The anticipation is always the worst...

Well! I had my first class last night, and all things considered I think it went pretty well. I went by to observe the early afternoon section, just to get a feel for how to kick things off with the right tone. It made me feel a lot better. However, as I was standing in the back of the lab, I noticed that quite a few of the students were surfing the web- bidding on ebay auctions, downloading iTunes music, and what have you. This made me wonder: How do I prevent that from happening in my own lab section?

I gave a brief introduction then let the librarian give her 30 minute lesson; after she was finished, I continued on with the lab. First order of business: Introduce myself; then, go over safety; skim through the syllabus; and finally get down to the experiment of the day. I asked them if they wanted me to go over the details of the lab or if they'd rather just get to it. I was met with thunderous silence and 16 blank stares, so I decided to let them just get to work.

Big mistake. Any experienced educators out there are probably laughing at my naivete right now.

Lesson #1: No matter how many times you tell them to do it, most of them will not read the experimental protocol in advance. To save yourself the trouble later, go over it with them now.

I often had to check my notes; it was the most basic questions that were hardest to answer. Sometimes, it was hard enough just to figure out what they were asking me. They'd point to a test tube and say "Why is this/ isn't this blue/brown/clear?" At which point I'd have to figure out what "this" was.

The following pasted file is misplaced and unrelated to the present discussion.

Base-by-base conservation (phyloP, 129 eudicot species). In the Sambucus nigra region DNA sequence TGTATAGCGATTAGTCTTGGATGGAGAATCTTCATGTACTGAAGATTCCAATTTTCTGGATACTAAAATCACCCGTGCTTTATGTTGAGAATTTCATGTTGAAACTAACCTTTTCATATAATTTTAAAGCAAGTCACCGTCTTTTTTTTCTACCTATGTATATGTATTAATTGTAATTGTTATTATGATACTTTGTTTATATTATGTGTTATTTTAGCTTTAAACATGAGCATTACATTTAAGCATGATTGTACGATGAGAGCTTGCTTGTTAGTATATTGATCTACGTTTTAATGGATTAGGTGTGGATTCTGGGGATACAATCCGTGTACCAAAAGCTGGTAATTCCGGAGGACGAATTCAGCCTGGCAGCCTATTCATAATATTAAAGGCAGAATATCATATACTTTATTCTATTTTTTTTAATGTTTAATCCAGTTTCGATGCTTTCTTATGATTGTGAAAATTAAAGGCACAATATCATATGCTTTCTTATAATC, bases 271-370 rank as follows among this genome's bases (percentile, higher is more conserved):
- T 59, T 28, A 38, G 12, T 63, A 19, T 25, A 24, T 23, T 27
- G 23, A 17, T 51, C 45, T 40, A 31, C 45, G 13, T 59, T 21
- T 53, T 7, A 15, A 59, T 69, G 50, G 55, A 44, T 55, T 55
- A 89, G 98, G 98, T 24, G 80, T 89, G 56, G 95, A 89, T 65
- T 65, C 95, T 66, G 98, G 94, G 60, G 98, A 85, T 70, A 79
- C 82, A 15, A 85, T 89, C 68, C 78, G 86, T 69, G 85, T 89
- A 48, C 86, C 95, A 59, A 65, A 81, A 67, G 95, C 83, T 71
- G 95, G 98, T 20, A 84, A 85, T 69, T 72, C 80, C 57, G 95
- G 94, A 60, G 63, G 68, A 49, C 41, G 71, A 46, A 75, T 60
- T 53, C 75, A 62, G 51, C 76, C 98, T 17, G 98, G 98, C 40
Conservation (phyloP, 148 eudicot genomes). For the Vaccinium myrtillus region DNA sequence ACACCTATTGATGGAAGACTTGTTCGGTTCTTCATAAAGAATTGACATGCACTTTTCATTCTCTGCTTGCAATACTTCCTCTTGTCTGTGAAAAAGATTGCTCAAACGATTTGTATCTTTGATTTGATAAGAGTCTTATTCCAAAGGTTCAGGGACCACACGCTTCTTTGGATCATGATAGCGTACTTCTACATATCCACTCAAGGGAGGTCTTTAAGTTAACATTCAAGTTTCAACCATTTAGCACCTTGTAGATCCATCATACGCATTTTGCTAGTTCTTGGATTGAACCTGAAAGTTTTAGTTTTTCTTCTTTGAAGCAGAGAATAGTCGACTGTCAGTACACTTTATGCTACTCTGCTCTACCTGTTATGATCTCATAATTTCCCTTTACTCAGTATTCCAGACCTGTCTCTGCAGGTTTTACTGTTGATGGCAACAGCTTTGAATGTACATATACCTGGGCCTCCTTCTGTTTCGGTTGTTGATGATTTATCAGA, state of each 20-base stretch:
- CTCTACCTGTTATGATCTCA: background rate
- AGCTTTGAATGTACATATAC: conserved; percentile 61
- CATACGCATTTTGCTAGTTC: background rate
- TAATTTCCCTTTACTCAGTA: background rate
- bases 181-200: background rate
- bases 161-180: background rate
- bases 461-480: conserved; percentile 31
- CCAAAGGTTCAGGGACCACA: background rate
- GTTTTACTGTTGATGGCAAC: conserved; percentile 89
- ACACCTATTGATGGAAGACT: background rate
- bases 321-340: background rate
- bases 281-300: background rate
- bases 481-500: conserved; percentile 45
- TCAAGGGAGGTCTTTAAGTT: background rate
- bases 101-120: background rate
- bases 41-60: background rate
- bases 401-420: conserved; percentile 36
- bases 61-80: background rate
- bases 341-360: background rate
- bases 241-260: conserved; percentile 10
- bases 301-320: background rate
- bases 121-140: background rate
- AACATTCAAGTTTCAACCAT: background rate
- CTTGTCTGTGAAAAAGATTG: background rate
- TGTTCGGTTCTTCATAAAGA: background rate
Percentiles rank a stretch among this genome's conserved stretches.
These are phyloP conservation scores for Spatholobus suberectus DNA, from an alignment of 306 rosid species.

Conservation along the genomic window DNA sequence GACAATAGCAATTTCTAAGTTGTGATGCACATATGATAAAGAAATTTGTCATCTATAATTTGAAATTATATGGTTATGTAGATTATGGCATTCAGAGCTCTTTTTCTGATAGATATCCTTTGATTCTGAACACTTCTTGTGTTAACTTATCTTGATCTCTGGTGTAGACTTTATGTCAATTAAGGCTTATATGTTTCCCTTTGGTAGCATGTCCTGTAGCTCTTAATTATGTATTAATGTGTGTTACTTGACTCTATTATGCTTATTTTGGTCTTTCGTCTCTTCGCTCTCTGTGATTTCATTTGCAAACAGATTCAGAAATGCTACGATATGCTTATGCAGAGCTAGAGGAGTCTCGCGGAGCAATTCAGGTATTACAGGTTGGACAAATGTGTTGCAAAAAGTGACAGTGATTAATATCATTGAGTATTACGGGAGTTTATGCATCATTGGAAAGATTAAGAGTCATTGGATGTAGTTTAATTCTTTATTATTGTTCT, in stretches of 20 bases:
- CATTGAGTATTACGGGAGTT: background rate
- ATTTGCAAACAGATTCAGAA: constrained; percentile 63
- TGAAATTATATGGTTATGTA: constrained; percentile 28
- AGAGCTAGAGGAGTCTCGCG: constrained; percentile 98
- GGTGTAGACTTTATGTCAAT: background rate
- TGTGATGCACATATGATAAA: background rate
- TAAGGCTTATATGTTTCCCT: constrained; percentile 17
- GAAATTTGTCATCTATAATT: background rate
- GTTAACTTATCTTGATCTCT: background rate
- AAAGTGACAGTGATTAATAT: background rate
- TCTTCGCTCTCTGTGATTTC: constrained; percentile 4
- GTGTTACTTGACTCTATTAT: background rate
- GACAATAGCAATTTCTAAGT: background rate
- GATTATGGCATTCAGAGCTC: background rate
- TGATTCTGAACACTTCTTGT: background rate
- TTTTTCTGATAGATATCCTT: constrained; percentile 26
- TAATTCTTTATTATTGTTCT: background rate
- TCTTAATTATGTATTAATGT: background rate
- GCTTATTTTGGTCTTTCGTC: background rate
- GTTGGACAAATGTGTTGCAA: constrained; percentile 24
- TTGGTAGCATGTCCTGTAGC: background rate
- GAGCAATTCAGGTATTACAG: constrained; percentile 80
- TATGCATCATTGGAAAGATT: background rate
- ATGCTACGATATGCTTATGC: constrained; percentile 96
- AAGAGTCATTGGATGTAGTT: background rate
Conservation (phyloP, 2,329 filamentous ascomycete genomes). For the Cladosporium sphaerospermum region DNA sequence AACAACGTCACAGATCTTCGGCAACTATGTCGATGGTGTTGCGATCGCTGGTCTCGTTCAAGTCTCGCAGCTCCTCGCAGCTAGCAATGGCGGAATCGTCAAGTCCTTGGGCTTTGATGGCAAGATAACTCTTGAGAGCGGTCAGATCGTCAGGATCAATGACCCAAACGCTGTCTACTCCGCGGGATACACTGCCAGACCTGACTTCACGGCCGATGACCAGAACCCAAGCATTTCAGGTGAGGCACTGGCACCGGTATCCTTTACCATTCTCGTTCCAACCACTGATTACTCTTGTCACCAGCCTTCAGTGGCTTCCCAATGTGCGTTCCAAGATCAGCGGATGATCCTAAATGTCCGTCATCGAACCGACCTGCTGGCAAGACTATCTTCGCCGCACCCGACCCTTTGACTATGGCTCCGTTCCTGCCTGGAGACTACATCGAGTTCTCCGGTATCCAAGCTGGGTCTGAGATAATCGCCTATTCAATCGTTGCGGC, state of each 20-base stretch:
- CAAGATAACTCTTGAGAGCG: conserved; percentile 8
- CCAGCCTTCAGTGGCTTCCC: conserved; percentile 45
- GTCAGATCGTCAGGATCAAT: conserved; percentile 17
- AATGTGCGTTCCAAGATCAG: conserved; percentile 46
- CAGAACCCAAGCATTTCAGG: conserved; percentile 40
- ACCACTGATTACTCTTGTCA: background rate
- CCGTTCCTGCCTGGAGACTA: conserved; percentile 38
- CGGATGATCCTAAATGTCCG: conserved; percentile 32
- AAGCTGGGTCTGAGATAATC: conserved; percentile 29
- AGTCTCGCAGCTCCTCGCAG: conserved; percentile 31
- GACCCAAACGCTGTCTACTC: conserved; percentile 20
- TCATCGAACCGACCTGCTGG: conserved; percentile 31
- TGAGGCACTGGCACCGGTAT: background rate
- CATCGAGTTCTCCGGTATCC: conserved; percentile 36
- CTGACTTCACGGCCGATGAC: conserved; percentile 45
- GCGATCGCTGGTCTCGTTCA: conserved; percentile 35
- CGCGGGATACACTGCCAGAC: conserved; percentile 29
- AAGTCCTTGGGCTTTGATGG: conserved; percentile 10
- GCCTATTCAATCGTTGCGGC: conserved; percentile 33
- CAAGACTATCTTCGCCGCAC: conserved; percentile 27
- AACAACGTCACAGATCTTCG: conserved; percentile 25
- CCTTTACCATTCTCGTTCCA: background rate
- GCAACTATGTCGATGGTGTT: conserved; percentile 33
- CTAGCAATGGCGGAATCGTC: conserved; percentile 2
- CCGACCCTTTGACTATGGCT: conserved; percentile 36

Lesson #2: Know the protocol, so when they ask how to do something I can give them the textbook answer. (Not that my answers were wrong- they just weren't the way it was written in the book).

To make sure they were focused, I just kept circulating around. I spent some time trying to learn their names. I earned a nickname, my one syllable last name getting shortened down to a single letter... but that's cool. Cool athlete in the front row thinks he is buttering me up, but I noticed that he skipped out without finishing the last part of the experiment, telling me "I can assume that the results will be XYZ". Next week, we'll start of the class by reviewing how often the results came out the expected way (0%) and how often it was more ambiguous (100%). It's amazing how quickly you can get a feel for the potential of each student.

Lesson #3: Eat dinner before class starts so you don't get a pounding headache halfway through.

We got through it, for the most part. They are new in lab... and I mean brand new. I had forgotten that. And I am in new at teaching. So we are all learning together.


Lisa said...

OK, I wasn't laughing but I think, like you said, all students are the I'd say give them the directions. Then reprhrase the directions, then paraphrase the directions then have someone repeat the directions...then let them start. And you'll still get lots of questions, but maybe not quite as many blank stares! You are already learning though!